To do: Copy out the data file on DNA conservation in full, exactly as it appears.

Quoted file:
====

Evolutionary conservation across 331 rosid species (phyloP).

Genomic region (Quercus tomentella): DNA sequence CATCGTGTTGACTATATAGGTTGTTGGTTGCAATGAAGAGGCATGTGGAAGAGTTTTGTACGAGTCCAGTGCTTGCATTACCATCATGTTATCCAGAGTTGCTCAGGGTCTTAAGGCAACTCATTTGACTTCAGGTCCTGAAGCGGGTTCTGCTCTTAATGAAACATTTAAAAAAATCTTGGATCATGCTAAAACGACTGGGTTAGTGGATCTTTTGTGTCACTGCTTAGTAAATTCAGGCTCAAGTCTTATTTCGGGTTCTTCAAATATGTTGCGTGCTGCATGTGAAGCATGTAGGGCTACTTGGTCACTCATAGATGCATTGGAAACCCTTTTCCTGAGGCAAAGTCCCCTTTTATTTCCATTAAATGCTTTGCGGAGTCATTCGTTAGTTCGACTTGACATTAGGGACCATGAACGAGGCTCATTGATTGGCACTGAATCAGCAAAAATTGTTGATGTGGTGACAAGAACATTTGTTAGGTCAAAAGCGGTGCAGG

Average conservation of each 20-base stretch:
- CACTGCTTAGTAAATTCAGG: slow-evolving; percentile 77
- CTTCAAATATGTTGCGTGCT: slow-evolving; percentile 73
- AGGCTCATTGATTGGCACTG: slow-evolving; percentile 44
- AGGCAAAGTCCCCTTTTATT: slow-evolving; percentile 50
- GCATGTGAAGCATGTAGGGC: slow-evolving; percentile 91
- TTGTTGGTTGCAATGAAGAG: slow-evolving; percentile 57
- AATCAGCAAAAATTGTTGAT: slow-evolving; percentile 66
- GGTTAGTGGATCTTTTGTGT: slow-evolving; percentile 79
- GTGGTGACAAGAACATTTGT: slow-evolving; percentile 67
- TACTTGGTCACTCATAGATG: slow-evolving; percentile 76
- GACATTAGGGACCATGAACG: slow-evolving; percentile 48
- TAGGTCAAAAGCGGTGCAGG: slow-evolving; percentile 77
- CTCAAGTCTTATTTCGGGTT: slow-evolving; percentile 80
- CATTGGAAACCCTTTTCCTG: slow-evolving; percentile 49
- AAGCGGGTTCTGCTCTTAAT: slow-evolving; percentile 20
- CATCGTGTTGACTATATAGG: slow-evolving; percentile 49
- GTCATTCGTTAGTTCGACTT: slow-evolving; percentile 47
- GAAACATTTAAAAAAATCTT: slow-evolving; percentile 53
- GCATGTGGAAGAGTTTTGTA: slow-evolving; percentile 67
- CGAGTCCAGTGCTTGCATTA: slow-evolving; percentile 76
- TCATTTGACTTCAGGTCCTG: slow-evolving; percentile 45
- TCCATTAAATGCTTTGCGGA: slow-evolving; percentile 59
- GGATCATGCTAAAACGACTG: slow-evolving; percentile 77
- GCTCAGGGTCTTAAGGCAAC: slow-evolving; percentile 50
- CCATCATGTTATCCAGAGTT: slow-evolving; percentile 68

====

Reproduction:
Evolutionary conservation across 331 rosid species (phyloP).

Genomic region (Quercus tomentella): DNA sequence CATCGTGTTGACTATATAGGTTGTTGGTTGCAATGAAGAGGCATGTGGAAGAGTTTTGTACGAGTCCAGTGCTTGCATTACCATCATGTTATCCAGAGTTGCTCAGGGTCTTAAGGCAACTCATTTGACTTCAGGTCCTGAAGCGGGTTCTGCTCTTAATGAAACATTTAAAAAAATCTTGGATCATGCTAAAACGACTGGGTTAGTGGATCTTTTGTGTCACTGCTTAGTAAATTCAGGCTCAAGTCTTATTTCGGGTTCTTCAAATATGTTGCGTGCTGCATGTGAAGCATGTAGGGCTACTTGGTCACTCATAGATGCATTGGAAACCCTTTTCCTGAGGCAAAGTCCCCTTTTATTTCCATTAAATGCTTTGCGGAGTCATTCGTTAGTTCGACTTGACATTAGGGACCATGAACGAGGCTCATTGATTGGCACTGAATCAGCAAAAATTGTTGATGTGGTGACAAGAACATTTGTTAGGTCAAAAGCGGTGCAGG

Average conservation of each 20-base stretch:
- CACTGCTTAGTAAATTCAGG: slow-evolving; percentile 77
- CTTCAAATATGTTGCGTGCT: slow-evolving; percentile 73
- AGGCTCATTGATTGGCACTG: slow-evolving; percentile 44
- AGGCAAAGTCCCCTTTTATT: slow-evolving; percentile 50
- GCATGTGAAGCATGTAGGGC: slow-evolving; percentile 91
- TTGTTGGTTGCAATGAAGAG: slow-evolving; percentile 57
- AATCAGCAAAAATTGTTGAT: slow-evolving; percentile 66
- GGTTAGTGGATCTTTTGTGT: slow-evolving; percentile 79
- GTGGTGACAAGAACATTTGT: slow-evolving; percentile 67
- TACTTGGTCACTCATAGATG: slow-evolving; percentile 76
- GACATTAGGGACCATGAACG: slow-evolving; percentile 48
- TAGGTCAAAAGCGGTGCAGG: slow-evolving; percentile 77
- CTCAAGTCTTATTTCGGGTT: slow-evolving; percentile 80
- CATTGGAAACCCTTTTCCTG: slow-evolving; percentile 49
- AAGCGGGTTCTGCTCTTAAT: slow-evolving; percentile 20
- CATCGTGTTGACTATATAGG: slow-evolving; percentile 49
- GTCATTCGTTAGTTCGACTT: slow-evolving; percentile 47
- GAAACATTTAAAAAAATCTT: slow-evolving; percentile 53
- GCATGTGGAAGAGTTTTGTA: slow-evolving; percentile 67
- CGAGTCCAGTGCTTGCATTA: slow-evolving; percentile 76
- TCATTTGACTTCAGGTCCTG: slow-evolving; percentile 45
- TCCATTAAATGCTTTGCGGA: slow-evolving; percentile 59
- GGATCATGCTAAAACGACTG: slow-evolving; percentile 77
- GCTCAGGGTCTTAAGGCAAC: slow-evolving; percentile 50
- CCATCATGTTATCCAGAGTT: slow-evolving; percentile 68